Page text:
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How to Take Care of a Loved one Batting COVID-19

In the past few years, thousands of families worldwide have been affected by the COVID-19 pandemic. This has caused even more family members to take care of loved ones who have been infected, putting themselves at high risk of exposure.

This issue carries great importance for myself and my family since, over this winter break, my mom got COVID-19, most likely the Omicron variant, and it was up to my dad and I to take care of her.

Taking care of those with COVID at home has become one of the most daunting tasks. ith a limited number of hospital beds, ventilators and the level of contamination, family members feel the stress to ensure that their loved one is well enough to stay home. This means monitoring their temperature, food and water intake, oxygen levels and other symptoms. For my family, putting food outside my mom’s door, Facetiming even though we were in the same house and monitoring her symptoms helped us cope with our stress. It was critical for me and my dad to watch how my mom’s condition was evolving since Omicron is so unpredictable, which was also reassuring to us.

One American University Student, Holly Scanlon, 19, became an at-home patient after testing positive for COVID.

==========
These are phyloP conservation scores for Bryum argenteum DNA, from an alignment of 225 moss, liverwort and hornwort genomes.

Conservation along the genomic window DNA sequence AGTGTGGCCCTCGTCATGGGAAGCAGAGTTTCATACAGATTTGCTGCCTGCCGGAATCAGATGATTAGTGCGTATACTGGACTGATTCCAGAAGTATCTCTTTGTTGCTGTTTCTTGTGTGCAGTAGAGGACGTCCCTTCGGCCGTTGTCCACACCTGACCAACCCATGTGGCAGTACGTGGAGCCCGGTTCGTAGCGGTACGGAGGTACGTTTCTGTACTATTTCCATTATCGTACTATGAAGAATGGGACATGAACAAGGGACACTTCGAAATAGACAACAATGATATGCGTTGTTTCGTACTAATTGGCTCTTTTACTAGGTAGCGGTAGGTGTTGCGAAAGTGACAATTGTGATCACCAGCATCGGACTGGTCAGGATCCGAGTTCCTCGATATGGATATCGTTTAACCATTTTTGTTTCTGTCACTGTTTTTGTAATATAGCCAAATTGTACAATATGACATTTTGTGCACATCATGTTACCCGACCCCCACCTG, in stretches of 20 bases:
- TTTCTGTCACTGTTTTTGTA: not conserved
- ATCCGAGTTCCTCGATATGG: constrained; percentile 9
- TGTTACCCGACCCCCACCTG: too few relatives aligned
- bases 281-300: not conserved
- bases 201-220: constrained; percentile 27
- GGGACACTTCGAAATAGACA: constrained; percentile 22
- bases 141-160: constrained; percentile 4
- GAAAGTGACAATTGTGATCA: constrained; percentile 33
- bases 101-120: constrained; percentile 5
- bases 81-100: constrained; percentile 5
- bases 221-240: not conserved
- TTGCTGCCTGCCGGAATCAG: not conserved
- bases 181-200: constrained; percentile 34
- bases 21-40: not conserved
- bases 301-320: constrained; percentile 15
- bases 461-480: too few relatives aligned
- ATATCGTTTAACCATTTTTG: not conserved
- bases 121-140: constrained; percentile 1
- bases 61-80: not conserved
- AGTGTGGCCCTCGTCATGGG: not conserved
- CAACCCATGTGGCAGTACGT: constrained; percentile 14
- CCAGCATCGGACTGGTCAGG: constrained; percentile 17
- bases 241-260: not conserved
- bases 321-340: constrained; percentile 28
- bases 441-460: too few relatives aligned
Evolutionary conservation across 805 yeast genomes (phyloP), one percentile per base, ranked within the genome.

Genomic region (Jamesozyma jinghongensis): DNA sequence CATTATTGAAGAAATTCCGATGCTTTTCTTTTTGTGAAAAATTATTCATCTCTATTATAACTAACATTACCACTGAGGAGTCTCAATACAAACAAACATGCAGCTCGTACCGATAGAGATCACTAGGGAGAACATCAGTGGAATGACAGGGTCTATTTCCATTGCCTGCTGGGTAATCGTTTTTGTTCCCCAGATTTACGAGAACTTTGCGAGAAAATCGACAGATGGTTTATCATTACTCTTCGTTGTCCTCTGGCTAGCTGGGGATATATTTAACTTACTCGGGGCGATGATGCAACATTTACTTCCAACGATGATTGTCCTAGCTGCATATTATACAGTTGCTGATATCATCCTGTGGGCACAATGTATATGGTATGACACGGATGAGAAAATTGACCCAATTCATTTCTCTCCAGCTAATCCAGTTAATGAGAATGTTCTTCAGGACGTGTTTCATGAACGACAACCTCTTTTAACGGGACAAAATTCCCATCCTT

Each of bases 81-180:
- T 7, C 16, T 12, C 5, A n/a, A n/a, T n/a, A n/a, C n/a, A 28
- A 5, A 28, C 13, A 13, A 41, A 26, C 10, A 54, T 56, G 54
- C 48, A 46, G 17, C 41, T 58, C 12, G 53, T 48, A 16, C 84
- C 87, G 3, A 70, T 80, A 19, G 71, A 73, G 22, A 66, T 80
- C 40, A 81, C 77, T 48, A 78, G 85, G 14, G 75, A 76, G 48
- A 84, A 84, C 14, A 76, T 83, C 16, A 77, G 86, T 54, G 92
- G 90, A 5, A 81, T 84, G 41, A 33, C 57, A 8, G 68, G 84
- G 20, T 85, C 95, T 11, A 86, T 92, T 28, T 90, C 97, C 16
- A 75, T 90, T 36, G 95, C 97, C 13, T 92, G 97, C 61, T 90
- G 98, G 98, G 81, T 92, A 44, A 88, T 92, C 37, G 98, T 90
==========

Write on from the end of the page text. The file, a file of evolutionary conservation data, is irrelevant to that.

“It was nice to feel taken care of, but there’s always that feeling that you’re being a burden,” Scanlon said. Her statement represents the feeling that patients, including my mom, felt while being taken care of.

However, it is crucial for patients to know that you are not a burden in the slightest and that taking care of loved ones with COVID-19, while it is stressful, is also extremely reassuring to family members that their relative is in good hands.

According to the CDC, the best ways to take care of someone at home who is battling COVID-19, try over the counter medicine for fevers and aces, ensure that they drink lots water and fluids to stay hydrated, and try to limit contact with the individual and continue to sanitize surfaces and use lysol to disinfect air. However, if symptoms worsen, including having trouble breathing, persistent pain in the chest, confusion, extreme fatigue and blue or gray colored lips or nails seek medical attention immediately.

For patients and caretakers alike, this has caused a mass increase in mental health issues over the past two years. The pressure of taking care of family responsibilities while others are sick can escalate anxiety and depression. The Kaiser Family Foundation reports that during the pandemic, 4 in 10 adults in the U.S. have reported symptoms of anxiety or depressive disorder. The KFF also reported an increase in binge eating and oversleeping due to the stress of the pandemic. However, while these habits may seem unhealthy, they are completely valid feelings to be undergoing during these extreme and stressful times.

Throughout the past nearly three years, everyone has experienced the effects of COVID-19 and together as a community we will get through this pandemic, but taking care of one another.

Hannah Arthur

American '25

Hannah is a freshman at American University and is majoring in international relations with a concentration in global health. She is a contributing writer at HCAU and is passionate about equal rights and access to equal education.
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